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  1. #1
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    18 Pounder Blind Shrapnel Proof rounds Fuzed or not ?

    I picked up this aluminium dummy fuze today , it came from the same place as the "Souvenir" round
    I posted a week os so back. It is identical to the fuze on that round. So it would have been made also in 1916
    at Westinghouse.
    So were 18pr proof projectiles fitted with dummy fuzes like the Russian contract projectiles made in the U.S.
    or were they just fired with shipping plugs.
    It is likely this dummy fuze is made after the prewar aluminium fuzes and is decorative ,
    but I put this question out there anyways.
    Proof projectiles were fired without charge so that they could be picked up and examined for flaws in
    their construction. Testing for function at least with the Russian projectiles was done in a sand pit and they
    were stood up and set off upwards so that everything could found and examined.
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  2. #2
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    Gordon, I'm far from an expert, but I think this is just a commercially made souvenir. It is was a ballistic nose cone for a proof shell, there would be no need to mark the time graduations or ring marks. And in true British/Commonwealth tradition if it was an official item it would have nomenclature identification stamped.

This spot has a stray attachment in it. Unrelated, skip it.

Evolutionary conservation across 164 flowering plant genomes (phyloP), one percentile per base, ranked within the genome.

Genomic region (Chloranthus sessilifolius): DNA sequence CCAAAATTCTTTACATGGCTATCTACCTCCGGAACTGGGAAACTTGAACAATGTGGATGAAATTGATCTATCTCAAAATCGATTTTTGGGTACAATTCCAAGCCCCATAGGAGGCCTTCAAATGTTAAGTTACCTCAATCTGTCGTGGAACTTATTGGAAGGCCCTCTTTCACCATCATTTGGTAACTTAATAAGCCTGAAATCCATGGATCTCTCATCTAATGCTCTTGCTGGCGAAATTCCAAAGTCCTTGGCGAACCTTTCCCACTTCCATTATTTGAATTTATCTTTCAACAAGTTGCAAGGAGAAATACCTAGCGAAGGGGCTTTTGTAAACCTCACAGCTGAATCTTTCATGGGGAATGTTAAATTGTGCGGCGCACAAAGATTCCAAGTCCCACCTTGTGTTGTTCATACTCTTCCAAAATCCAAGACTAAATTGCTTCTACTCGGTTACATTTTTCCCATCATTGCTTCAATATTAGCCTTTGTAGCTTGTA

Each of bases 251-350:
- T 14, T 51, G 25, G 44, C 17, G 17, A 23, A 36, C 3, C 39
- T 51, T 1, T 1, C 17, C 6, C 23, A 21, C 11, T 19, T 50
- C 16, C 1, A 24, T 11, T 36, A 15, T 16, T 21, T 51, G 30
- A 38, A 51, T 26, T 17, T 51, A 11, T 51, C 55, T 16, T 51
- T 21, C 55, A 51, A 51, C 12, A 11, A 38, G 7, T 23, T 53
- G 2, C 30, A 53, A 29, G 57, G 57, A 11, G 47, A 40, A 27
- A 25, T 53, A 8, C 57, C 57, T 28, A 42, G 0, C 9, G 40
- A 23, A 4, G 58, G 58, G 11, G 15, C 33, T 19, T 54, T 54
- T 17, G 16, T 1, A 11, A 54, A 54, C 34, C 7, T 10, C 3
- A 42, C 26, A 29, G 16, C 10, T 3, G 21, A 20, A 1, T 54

I also would have thought that proof shells would need to match service weights etc, and surely they would just use a standard fuze. I've actually seen range recovered fired unfinished or rejected fuzes that were never filled.

    Graeme

  3. #3
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    I would agree to the above . My proof 18pr is dated 1915 and we hadn't started to produce fuzes by then so
    maybe the early ones just used the shipping cap. The Russian dummy fuze follows the shape of the appropriate time fuze
    but has no graduations. As a souvenir type item the quality is certainly far above the usual nonsense found on
    the 18 prs made into lamps.

  4. #4
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    The lines are cut by hand (different line length) and the numbers are hand stamped. Both has been well done but it should be a "private" work. In mass production the scales were roll stamped on the fuzes as seen in the following picture. The left ring on this device is the roll stamp and on the right side a No.85 fuze body is clamped. It seems that the lines and numbers were stamped in two separate production steps because in the picture the numbers are already stamped and the roll stamp only has the lines. The picture is from the Scovill Mfg. Co.
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  5. The Following 3 Users Say Thank You to Alpini For This Useful Post:

    greif (1st August 2020), Gspragge (1st August 2020), MINENAZ16 (31st July 2020)

 

 

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